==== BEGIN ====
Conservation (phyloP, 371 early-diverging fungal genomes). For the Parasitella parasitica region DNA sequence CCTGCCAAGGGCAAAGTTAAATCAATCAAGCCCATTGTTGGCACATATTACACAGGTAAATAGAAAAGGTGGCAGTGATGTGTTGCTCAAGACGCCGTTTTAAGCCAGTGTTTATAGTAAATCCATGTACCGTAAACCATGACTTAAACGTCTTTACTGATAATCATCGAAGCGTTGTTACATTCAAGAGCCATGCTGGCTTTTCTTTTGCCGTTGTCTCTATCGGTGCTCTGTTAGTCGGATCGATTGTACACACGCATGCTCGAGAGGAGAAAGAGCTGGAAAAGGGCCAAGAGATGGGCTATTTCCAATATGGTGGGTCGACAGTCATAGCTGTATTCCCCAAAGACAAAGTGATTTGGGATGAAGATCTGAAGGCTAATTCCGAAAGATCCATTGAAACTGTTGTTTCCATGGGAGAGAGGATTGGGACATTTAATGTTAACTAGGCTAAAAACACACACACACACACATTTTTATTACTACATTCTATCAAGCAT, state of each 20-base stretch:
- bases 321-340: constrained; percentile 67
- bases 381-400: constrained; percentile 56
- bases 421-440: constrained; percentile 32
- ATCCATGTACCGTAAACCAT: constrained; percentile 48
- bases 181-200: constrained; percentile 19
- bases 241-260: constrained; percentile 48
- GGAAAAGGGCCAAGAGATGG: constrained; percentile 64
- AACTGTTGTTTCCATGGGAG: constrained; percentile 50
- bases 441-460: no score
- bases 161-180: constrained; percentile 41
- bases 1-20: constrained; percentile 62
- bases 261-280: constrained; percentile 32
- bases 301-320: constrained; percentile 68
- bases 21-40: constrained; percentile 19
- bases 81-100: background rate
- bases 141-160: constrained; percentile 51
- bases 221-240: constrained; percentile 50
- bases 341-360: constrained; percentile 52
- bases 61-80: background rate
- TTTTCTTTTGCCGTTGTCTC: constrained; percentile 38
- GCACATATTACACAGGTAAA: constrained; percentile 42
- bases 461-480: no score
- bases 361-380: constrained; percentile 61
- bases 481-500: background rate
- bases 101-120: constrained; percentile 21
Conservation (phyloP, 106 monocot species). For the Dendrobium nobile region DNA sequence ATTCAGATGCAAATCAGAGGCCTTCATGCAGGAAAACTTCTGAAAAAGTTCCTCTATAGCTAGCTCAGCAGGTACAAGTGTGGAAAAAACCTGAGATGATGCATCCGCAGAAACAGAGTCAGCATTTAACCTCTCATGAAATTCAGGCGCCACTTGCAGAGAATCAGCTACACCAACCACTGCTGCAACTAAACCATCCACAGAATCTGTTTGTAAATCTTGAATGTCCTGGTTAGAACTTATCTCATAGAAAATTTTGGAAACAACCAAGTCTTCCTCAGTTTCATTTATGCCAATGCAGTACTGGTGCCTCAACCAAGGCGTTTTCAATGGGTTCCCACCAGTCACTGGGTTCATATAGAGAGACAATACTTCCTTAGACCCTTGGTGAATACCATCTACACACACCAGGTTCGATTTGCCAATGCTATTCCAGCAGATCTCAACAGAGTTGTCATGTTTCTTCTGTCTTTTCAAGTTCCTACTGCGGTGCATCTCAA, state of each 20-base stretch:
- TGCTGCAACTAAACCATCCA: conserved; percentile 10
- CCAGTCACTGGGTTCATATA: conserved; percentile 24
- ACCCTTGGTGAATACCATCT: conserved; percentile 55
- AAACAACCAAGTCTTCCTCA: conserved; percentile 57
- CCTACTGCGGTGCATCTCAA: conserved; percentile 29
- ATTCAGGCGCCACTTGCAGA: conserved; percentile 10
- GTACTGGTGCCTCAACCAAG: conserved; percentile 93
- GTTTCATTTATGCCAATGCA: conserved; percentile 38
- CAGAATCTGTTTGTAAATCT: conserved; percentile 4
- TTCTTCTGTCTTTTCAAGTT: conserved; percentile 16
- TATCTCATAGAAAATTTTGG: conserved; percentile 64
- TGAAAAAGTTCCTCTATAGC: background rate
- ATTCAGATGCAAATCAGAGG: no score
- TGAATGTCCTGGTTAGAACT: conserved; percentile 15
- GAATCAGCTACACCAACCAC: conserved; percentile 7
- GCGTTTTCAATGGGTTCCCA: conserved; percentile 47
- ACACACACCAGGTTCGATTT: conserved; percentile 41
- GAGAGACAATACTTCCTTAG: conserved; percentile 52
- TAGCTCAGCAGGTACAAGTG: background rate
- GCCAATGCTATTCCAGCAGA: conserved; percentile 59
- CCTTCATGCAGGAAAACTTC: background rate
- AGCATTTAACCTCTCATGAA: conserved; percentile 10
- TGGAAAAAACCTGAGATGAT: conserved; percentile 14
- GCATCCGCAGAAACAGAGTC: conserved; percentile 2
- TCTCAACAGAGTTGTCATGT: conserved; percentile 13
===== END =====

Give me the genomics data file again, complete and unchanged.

Conservation (phyloP, 371 early-diverging fungal genomes). For the Parasitella parasitica region DNA sequence CCTGCCAAGGGCAAAGTTAAATCAATCAAGCCCATTGTTGGCACATATTACACAGGTAAATAGAAAAGGTGGCAGTGATGTGTTGCTCAAGACGCCGTTTTAAGCCAGTGTTTATAGTAAATCCATGTACCGTAAACCATGACTTAAACGTCTTTACTGATAATCATCGAAGCGTTGTTACATTCAAGAGCCATGCTGGCTTTTCTTTTGCCGTTGTCTCTATCGGTGCTCTGTTAGTCGGATCGATTGTACACACGCATGCTCGAGAGGAGAAAGAGCTGGAAAAGGGCCAAGAGATGGGCTATTTCCAATATGGTGGGTCGACAGTCATAGCTGTATTCCCCAAAGACAAAGTGATTTGGGATGAAGATCTGAAGGCTAATTCCGAAAGATCCATTGAAACTGTTGTTTCCATGGGAGAGAGGATTGGGACATTTAATGTTAACTAGGCTAAAAACACACACACACACACATTTTTATTACTACATTCTATCAAGCAT, state of each 20-base stretch:
- bases 321-340: constrained; percentile 67
- bases 381-400: constrained; percentile 56
- bases 421-440: constrained; percentile 32
- ATCCATGTACCGTAAACCAT: constrained; percentile 48
- bases 181-200: constrained; percentile 19
- bases 241-260: constrained; percentile 48
- GGAAAAGGGCCAAGAGATGG: constrained; percentile 64
- AACTGTTGTTTCCATGGGAG: constrained; percentile 50
- bases 441-460: no score
- bases 161-180: constrained; percentile 41
- bases 1-20: constrained; percentile 62
- bases 261-280: constrained; percentile 32
- bases 301-320: constrained; percentile 68
- bases 21-40: constrained; percentile 19
- bases 81-100: background rate
- bases 141-160: constrained; percentile 51
- bases 221-240: constrained; percentile 50
- bases 341-360: constrained; percentile 52
- bases 61-80: background rate
- TTTTCTTTTGCCGTTGTCTC: constrained; percentile 38
- GCACATATTACACAGGTAAA: constrained; percentile 42
- bases 461-480: no score
- bases 361-380: constrained; percentile 61
- bases 481-500: background rate
- bases 101-120: constrained; percentile 21
Conservation (phyloP, 106 monocot species). For the Dendrobium nobile region DNA sequence ATTCAGATGCAAATCAGAGGCCTTCATGCAGGAAAACTTCTGAAAAAGTTCCTCTATAGCTAGCTCAGCAGGTACAAGTGTGGAAAAAACCTGAGATGATGCATCCGCAGAAACAGAGTCAGCATTTAACCTCTCATGAAATTCAGGCGCCACTTGCAGAGAATCAGCTACACCAACCACTGCTGCAACTAAACCATCCACAGAATCTGTTTGTAAATCTTGAATGTCCTGGTTAGAACTTATCTCATAGAAAATTTTGGAAACAACCAAGTCTTCCTCAGTTTCATTTATGCCAATGCAGTACTGGTGCCTCAACCAAGGCGTTTTCAATGGGTTCCCACCAGTCACTGGGTTCATATAGAGAGACAATACTTCCTTAGACCCTTGGTGAATACCATCTACACACACCAGGTTCGATTTGCCAATGCTATTCCAGCAGATCTCAACAGAGTTGTCATGTTTCTTCTGTCTTTTCAAGTTCCTACTGCGGTGCATCTCAA, state of each 20-base stretch:
- TGCTGCAACTAAACCATCCA: conserved; percentile 10
- CCAGTCACTGGGTTCATATA: conserved; percentile 24
- ACCCTTGGTGAATACCATCT: conserved; percentile 55
- AAACAACCAAGTCTTCCTCA: conserved; percentile 57
- CCTACTGCGGTGCATCTCAA: conserved; percentile 29
- ATTCAGGCGCCACTTGCAGA: conserved; percentile 10
- GTACTGGTGCCTCAACCAAG: conserved; percentile 93
- GTTTCATTTATGCCAATGCA: conserved; percentile 38
- CAGAATCTGTTTGTAAATCT: conserved; percentile 4
- TTCTTCTGTCTTTTCAAGTT: conserved; percentile 16
- TATCTCATAGAAAATTTTGG: conserved; percentile 64
- TGAAAAAGTTCCTCTATAGC: background rate
- ATTCAGATGCAAATCAGAGG: no score
- TGAATGTCCTGGTTAGAACT: conserved; percentile 15
- GAATCAGCTACACCAACCAC: conserved; percentile 7
- GCGTTTTCAATGGGTTCCCA: conserved; percentile 47
- ACACACACCAGGTTCGATTT: conserved; percentile 41
- GAGAGACAATACTTCCTTAG: conserved; percentile 52
- TAGCTCAGCAGGTACAAGTG: background rate
- GCCAATGCTATTCCAGCAGA: conserved; percentile 59
- CCTTCATGCAGGAAAACTTC: background rate
- AGCATTTAACCTCTCATGAA: conserved; percentile 10
- TGGAAAAAACCTGAGATGAT: conserved; percentile 14
- GCATCCGCAGAAACAGAGTC: conserved; percentile 2
- TCTCAACAGAGTTGTCATGT: conserved; percentile 13